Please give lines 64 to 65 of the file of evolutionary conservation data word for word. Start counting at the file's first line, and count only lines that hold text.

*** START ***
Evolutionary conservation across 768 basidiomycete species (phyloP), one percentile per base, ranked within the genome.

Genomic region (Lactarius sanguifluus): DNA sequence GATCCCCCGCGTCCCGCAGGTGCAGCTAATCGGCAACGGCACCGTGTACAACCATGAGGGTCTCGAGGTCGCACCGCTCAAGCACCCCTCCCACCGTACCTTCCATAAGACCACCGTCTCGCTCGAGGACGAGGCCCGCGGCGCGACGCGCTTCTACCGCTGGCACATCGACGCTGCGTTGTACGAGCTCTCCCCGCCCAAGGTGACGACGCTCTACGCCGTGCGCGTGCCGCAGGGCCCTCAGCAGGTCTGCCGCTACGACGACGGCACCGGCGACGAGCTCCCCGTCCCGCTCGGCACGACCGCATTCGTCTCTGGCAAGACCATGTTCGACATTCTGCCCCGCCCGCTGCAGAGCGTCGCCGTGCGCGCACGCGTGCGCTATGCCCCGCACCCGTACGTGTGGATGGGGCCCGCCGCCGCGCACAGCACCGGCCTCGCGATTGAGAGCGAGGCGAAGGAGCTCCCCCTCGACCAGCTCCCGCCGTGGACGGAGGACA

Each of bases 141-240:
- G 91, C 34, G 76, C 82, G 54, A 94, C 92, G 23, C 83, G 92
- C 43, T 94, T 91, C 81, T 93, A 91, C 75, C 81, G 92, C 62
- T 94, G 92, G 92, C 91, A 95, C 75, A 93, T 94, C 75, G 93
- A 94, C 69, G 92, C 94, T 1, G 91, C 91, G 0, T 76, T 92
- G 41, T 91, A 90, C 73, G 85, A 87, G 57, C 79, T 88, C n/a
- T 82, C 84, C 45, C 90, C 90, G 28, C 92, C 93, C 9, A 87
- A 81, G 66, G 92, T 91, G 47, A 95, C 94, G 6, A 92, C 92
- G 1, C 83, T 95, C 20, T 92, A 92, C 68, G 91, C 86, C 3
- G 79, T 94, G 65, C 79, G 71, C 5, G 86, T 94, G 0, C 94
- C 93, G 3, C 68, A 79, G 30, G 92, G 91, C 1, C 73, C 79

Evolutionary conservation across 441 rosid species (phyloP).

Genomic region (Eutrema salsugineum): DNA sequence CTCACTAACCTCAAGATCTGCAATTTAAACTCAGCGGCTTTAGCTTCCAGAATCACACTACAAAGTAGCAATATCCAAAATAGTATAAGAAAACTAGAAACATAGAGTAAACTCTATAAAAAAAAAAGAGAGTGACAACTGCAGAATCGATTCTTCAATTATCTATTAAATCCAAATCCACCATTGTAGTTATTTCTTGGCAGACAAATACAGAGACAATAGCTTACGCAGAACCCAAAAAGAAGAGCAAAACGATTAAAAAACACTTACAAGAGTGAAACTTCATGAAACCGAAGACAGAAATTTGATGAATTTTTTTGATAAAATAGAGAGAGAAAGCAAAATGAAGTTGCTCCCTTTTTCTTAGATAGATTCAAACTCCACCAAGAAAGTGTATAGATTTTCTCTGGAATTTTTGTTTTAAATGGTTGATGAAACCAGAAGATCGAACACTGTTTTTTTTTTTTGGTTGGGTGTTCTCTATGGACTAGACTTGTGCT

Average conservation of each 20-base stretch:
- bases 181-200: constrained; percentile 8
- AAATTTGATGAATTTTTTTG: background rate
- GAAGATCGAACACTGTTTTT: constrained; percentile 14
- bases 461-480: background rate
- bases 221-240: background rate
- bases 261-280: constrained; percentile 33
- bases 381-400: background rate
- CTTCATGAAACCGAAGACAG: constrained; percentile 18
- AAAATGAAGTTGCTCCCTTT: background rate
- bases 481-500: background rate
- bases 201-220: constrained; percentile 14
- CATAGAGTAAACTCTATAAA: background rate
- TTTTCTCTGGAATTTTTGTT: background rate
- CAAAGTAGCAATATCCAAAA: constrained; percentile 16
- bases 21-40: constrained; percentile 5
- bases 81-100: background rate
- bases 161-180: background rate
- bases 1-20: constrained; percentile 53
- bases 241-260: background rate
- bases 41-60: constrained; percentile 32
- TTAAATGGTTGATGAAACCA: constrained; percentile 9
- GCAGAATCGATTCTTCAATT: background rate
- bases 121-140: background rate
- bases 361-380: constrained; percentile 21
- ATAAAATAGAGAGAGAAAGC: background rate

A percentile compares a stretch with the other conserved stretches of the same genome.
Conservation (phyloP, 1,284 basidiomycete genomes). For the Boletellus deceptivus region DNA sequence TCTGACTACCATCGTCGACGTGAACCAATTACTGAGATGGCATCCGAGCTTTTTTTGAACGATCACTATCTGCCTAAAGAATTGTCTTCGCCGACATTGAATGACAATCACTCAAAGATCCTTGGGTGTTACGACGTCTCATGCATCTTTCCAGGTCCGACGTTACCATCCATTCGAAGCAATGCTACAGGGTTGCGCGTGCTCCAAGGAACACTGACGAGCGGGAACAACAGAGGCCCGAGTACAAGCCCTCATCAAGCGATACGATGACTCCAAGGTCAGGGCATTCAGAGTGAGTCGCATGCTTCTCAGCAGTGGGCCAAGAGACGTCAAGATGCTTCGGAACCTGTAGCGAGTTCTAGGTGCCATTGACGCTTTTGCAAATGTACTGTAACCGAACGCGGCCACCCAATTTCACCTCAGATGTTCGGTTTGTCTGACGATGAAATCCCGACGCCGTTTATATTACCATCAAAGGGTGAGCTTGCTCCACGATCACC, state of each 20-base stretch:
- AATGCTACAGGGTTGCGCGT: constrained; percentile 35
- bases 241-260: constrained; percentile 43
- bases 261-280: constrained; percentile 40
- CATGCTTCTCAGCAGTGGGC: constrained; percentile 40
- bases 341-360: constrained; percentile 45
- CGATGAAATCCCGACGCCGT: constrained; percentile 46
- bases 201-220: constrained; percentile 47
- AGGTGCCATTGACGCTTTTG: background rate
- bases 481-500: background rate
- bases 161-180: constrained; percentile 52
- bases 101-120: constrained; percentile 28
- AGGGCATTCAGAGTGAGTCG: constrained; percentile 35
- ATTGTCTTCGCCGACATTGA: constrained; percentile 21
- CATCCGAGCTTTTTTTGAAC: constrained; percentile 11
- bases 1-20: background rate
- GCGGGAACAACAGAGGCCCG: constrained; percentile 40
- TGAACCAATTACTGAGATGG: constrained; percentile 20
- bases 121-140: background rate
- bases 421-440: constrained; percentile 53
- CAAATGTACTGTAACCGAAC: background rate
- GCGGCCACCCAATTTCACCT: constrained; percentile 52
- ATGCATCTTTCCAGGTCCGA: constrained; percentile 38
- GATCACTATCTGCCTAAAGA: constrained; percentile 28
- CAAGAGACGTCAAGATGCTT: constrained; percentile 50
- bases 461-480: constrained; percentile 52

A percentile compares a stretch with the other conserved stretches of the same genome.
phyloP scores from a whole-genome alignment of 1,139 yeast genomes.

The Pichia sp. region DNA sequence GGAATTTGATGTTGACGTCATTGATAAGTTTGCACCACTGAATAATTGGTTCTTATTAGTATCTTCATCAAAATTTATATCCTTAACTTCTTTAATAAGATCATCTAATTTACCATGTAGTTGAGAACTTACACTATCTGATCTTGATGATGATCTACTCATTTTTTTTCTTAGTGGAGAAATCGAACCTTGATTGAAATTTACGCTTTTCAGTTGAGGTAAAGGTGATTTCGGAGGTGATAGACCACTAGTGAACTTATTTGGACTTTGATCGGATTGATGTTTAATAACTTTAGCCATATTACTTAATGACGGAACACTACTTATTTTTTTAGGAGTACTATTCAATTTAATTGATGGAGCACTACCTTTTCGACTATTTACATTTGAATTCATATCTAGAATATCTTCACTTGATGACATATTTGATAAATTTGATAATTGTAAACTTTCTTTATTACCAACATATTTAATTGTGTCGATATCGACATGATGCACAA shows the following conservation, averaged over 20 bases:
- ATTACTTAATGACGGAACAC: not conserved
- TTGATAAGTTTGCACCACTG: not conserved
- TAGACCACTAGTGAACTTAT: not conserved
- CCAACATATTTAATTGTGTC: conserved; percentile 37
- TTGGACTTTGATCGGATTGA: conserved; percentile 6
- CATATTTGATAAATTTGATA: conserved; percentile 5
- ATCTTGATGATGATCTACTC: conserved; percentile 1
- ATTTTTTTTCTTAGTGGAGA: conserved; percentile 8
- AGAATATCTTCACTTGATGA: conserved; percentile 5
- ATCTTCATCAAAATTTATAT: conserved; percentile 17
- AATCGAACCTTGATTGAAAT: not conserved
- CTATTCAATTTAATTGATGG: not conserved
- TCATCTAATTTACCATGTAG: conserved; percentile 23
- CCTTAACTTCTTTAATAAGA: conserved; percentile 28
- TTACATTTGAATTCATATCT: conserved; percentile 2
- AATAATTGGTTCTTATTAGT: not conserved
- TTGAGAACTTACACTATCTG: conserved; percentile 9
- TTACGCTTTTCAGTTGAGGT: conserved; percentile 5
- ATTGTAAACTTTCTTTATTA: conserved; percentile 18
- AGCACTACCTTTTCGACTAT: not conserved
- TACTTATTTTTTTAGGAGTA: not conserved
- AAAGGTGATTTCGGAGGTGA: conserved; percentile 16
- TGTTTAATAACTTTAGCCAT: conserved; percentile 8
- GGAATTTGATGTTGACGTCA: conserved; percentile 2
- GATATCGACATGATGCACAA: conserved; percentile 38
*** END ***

- GCGGCCACCCAATTTCACCT: constrained; percentile 52
- ATGCATCTTTCCAGGTCCGA: constrained; percentile 38